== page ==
The first part of my book, "Pack of Lies", was published on Monday, as an ebook.  The good news, besides the fact that it was published, is that it came out a full week early.  The bad news is that the introduction was unilaterally rewritten by the publisher without my participation.  In fairness to them, I had consented to edits for redundancy and obvious typos or grammatical errors.  But I was was shocked and dismayed to discover that the text had been elaborately rewritten in many places, including dozens of words and phrases that I had not written, nor would ever have written.  I believe their intentions were good.  But the results were pretty ghastly.

 I made a stink and have got them to agree to replace the offending text with my own revised introduction in the coming days.  Evidently this will take a little while - several days at least.  In the meantime, I'm doing nothing to promote the book and hoping that it doesn't get much attention (which is a paradoxical attitude for a newly published author, I grant you).  

For the record, and until the record is corrected, here is my actual introduction:


“Everyone is entitled to his own opinion, but not his own facts.” – Senator Daniel Patrick Moynihan

“Reality has a well-known liberal bias.”  – Stephen Colbert, 2006 White House Correspondents’ Association Dinner

This book is a catalogue of the major conservative lies that millions of Americans believe – including some of the most powerful and influential people in the political and media establishments – despite the fact that they are easily contradicted by evidence available to anyone with an internet connection, ten minutes to spare, and a genuine interest in knowing the truth.

Some of these lies are sincere delusions, such as the notion that cutting taxes raises revenues.  Some of these lies are cynically devised to alarm or confuse the public into supporting conservative candidates and policies, such as the claim that China owns most of America’s debt (when it actually owns only about 7.5%).  But in the end, whether sincere or calculated to deceive, they all amount to the same thing: a pack of lies.

Millions of Americans believe that Social Security is in danger of going bankrupt, which it isn’t.  Millions believe that the Republicans are the fiscally responsible party, which they aren’t.  Millions believe that half of all Americans don’t pay taxes, which isn’t remotely true.  And why do they believe these things to be true?  Because Republicans told them so.

Crimes against Democracy

We talk about “spin” and “messaging” in politics as though it’s all just some kind of a game.  But lies in the public sphere, whether coming from the right or the left, are not trivial matters.  They are — and always have been – moral crimes.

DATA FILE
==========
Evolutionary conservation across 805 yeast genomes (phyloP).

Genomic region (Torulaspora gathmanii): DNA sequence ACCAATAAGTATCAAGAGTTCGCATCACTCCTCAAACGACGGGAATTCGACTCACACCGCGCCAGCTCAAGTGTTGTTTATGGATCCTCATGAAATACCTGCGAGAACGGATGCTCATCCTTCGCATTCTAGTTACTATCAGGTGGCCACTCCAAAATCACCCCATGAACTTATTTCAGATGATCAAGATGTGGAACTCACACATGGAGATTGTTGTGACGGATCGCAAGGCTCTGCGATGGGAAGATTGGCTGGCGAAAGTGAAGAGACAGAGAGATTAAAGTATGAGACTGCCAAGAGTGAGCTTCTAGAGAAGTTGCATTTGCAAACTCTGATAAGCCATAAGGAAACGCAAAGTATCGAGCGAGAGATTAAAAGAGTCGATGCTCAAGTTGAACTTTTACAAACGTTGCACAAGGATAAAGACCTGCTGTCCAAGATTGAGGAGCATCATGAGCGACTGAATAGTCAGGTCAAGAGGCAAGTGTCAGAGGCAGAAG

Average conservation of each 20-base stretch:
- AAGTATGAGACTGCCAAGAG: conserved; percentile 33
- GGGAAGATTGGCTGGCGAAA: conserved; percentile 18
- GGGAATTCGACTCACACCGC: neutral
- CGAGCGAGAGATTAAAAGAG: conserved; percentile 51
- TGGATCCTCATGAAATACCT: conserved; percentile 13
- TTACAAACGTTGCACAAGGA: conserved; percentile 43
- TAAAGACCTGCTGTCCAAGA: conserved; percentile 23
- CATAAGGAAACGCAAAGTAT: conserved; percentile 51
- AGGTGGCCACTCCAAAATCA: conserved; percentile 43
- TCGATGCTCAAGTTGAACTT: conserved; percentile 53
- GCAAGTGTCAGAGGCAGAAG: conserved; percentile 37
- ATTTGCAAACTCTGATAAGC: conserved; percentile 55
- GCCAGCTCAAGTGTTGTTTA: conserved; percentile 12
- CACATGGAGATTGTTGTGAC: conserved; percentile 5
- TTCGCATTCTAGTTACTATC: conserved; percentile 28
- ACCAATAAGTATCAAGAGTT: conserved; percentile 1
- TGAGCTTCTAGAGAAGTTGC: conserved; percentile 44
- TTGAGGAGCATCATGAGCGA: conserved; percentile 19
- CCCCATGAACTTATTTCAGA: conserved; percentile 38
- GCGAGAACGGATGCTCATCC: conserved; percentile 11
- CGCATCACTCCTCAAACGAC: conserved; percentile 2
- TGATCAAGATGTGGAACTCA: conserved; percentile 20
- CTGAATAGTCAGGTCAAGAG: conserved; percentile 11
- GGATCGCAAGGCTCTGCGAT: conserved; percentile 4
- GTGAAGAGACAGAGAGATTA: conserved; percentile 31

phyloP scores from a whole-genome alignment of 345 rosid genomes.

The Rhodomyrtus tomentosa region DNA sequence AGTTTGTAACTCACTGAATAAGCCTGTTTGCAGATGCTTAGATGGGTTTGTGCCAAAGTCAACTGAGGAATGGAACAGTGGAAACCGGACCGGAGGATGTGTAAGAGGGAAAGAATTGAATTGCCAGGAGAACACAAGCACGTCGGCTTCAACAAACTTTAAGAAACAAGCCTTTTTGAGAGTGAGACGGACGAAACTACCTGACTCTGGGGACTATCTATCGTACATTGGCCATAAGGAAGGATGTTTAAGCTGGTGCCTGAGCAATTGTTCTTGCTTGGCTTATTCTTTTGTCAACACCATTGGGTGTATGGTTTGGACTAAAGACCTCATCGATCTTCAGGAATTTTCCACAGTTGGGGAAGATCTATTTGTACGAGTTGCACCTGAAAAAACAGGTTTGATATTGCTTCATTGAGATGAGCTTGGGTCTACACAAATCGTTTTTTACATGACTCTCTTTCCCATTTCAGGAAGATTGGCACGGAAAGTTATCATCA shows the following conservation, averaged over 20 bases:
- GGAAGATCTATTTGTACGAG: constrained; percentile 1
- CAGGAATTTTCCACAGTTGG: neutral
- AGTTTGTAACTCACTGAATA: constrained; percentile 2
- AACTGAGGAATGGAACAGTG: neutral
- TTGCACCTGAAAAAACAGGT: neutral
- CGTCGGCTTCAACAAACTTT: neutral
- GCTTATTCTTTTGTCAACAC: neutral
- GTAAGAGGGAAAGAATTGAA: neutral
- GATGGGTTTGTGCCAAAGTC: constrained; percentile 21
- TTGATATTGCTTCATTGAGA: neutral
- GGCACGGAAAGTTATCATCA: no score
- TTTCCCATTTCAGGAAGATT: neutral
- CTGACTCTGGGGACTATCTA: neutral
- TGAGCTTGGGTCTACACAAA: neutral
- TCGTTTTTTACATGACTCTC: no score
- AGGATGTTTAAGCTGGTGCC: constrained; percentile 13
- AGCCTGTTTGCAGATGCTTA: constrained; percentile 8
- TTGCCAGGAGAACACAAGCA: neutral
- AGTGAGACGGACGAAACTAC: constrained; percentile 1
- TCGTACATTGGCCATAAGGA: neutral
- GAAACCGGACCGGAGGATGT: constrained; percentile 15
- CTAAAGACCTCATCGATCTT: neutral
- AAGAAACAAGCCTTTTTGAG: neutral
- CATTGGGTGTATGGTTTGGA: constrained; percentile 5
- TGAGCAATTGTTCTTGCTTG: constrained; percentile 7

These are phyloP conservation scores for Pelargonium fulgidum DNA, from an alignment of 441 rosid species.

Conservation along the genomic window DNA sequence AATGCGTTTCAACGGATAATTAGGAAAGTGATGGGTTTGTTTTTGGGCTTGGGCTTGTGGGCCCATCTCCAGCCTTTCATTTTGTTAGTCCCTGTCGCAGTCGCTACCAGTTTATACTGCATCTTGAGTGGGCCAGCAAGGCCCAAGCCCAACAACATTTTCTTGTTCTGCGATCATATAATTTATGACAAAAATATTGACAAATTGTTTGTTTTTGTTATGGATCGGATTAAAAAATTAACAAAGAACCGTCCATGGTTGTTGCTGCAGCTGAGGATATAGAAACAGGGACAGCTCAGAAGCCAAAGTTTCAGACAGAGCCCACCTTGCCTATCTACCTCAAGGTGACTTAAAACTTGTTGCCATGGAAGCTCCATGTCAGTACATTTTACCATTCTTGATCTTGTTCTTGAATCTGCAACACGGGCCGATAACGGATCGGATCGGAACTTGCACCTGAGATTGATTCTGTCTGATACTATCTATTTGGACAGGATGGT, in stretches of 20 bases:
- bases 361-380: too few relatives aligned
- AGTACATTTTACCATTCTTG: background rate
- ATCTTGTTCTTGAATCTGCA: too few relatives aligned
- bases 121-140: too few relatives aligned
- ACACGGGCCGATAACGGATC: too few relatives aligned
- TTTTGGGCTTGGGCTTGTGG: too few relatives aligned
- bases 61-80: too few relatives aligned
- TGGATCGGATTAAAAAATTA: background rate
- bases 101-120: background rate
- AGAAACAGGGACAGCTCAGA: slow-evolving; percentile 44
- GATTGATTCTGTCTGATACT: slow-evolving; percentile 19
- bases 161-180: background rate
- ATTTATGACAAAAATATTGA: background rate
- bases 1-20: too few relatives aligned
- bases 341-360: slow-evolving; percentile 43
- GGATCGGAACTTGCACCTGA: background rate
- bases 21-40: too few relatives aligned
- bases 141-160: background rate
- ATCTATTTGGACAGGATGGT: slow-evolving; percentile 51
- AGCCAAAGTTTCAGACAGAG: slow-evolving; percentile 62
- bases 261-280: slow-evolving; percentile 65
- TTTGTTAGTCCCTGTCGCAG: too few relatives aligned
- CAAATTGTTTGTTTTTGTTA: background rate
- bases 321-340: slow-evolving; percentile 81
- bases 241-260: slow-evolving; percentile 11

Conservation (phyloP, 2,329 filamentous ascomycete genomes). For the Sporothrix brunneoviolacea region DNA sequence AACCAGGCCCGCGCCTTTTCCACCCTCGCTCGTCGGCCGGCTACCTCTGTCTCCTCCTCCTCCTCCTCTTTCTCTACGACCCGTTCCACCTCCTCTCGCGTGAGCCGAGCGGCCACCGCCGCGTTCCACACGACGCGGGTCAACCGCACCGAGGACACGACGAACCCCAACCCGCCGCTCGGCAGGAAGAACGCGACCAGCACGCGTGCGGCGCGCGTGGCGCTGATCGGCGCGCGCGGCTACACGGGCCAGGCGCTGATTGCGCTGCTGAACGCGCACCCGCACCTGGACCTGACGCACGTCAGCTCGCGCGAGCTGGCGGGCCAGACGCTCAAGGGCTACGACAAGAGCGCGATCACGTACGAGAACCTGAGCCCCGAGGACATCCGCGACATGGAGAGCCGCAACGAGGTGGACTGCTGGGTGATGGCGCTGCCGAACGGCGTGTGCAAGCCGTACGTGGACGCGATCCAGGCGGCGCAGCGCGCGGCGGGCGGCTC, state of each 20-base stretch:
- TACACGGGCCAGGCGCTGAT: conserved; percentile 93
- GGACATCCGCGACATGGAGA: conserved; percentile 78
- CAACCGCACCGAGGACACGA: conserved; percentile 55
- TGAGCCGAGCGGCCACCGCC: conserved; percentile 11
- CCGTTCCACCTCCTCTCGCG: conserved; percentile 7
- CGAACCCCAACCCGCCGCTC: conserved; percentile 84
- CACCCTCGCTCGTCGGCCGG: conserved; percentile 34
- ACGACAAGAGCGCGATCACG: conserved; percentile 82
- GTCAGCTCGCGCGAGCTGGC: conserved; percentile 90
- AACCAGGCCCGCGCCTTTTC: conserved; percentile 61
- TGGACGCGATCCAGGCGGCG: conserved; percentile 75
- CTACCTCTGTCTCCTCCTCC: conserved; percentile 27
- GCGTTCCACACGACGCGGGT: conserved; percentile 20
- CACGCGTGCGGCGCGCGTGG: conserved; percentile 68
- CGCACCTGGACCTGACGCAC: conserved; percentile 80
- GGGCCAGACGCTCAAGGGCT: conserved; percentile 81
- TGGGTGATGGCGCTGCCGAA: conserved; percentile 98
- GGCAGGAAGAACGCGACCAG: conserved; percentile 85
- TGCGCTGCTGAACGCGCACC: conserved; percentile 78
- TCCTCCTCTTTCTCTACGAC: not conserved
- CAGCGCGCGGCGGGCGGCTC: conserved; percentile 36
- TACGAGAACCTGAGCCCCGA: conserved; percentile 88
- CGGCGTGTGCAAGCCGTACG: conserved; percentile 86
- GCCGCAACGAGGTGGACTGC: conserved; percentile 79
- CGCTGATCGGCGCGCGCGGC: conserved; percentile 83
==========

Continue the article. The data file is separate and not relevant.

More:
When the citizens of a democracy are deprived of honest and accurate information, or are deliberately provided with false information, their ability to make decisions on their own terms about what is best for themselves, their families, their communities, and their country, is compromised.  Their individual liberty and autonomy is violated.

Anyone who knowingly contributes to public confusion demonstrates an open contempt for democracy.  He or she proves him or herself to be antagonistic to the free, open, and reasonable exchange of ideas, which is the oxygen in the bloodstream of a healthy democratic republic.  When one of two major parties regularly traffics in lies, and successfully promotes a false ideology, that republic will gradually falter.  Millions of Americans have sensed this happening in recent years.

Thomas Jefferson wrote in the Declaration of Independence that governments derive their just powers from the consent of the governed.  A political party that appeals to the public on the basis of lies undermines its own claims to legitimacy, since it seeks to obtain consent through fraud.

Of course, it's true that plenty of politicians of all parties are biased and self-serving, tell lies and bring dishonor on themselves and the institutions in which they serve.  But there is only one ideology in America today that makes an enemy of reality itself.  That is the ideology that calls itself “conservative,” and it has come almost entirely to dominate the GOP. 

The Conservative Minority

The Republican Party today represents a minority of Americans.  Clear majorities support Social Security, Medicare, higher taxes on the wealthy, safe and legal abortion, equal rights for same-sex couples, a path to citizenship for undocumented workers – in other words, the so-called Liberal Agenda. 

Reality and democracy are simply not on the GOP’s side.  Their views are not those of most Americans.  Their values are not those of most Americans.  Their interests are not those of most Americans.  And so, they seek persistently to grasp at power by deceiving, confusing, frightening or distracting voters into supporting an agenda that they would otherwise reject.  This has been an effective strategy for conservatives, but it’s been very bad for democracy in America, and it’s time for it to stop.

“Pack of Lies” comprises 40 chapters, divided into four volumes, which will be released serially between now and election day.  Every chapter takes on a major conservative lie, by contrasting it with reality and explaining how and why there is a disconnect between the conservative claim and the truth.  Each can serve as a standalone rebuttal to a common misperception.  Taken together, the chapters construct a solid case that conservatism is an ideology fabricated out of misinformation and delusion.  What’s more, they demonstrate that this pack of lies also happens to be a house of cards.

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